Ulysses S. Grant worked with Red Cloud, chief of the Lakota Sioux, to create an arguably more humane Indian policy--"no president could have done more," argues Geoffrey Perret, whose reassessment of Grant as a politician is his biography's finest achievement. Not that he scants his subject's military genius; the relentless, aggressive campaigns that won the Civil War are skillfully outlined and analyzed. Grant emerges in this nuanced portrait as a quintessential American: he is depicted as a restless rover perpetually in search of "movement, drama, adventure." Firmly situated in his time, he nonetheless seems a strikingly modern man.
From Library Journal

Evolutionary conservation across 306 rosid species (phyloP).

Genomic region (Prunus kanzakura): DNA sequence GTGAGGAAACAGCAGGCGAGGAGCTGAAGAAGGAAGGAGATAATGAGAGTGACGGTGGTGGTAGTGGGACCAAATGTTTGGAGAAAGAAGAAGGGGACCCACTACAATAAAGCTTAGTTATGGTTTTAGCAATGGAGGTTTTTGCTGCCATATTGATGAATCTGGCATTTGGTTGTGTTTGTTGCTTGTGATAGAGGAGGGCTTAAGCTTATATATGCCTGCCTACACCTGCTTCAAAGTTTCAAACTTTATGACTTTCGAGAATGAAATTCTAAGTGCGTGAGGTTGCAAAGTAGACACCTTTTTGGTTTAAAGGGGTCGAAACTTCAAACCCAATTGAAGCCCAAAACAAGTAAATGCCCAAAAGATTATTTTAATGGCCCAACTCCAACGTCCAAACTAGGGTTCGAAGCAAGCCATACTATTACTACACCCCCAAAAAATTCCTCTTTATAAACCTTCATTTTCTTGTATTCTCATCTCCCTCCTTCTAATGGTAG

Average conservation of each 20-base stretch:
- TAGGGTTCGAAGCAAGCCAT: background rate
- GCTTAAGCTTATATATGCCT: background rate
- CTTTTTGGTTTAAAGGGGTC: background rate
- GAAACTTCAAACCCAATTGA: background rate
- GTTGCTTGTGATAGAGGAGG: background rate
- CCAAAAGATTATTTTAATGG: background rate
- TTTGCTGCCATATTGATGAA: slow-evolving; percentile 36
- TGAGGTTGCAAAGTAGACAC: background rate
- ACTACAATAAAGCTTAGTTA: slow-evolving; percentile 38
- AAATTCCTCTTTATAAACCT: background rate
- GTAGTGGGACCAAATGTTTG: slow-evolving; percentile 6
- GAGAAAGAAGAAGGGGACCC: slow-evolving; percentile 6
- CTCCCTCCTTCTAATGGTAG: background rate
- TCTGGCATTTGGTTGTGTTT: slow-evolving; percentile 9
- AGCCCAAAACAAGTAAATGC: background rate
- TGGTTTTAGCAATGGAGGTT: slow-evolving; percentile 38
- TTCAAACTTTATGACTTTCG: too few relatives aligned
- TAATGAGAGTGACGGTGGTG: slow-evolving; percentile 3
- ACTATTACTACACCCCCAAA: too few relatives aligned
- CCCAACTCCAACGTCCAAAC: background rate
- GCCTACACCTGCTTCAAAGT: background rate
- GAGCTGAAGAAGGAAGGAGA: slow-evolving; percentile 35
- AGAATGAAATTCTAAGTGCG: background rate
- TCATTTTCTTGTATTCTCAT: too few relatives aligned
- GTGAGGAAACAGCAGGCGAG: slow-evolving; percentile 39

Often dismissed as a butcher general who won his battles by force of numbers, Grant recently has found favor among historians who appreciate his genius in adapting Americans to modern war. Military historian Perret (Old Soldiers Never Die, LJ 3/15/96) joins the march. He paints Grant as a man of no show but much private passion who won by understanding how armies worked and by using the resources at hand. Perret offers some new information and insight into Grant's private life and character but does not advance much in terms of Grant's generalship, the nature of war, or an understanding of the age. Weak in political and social history but strong on the military side, Perret's readable book does not match up with William McFeely's largely negative biography, Grant (LJ 2/15/87), or Brooks Simpson's adulatory Let Us Have Peace (Univ. of North Carolina, 1991), but it does give a balanced view. For large public and academic libraries.-?Randall M. Miller, St. Joseph's Univ., Philadelphia
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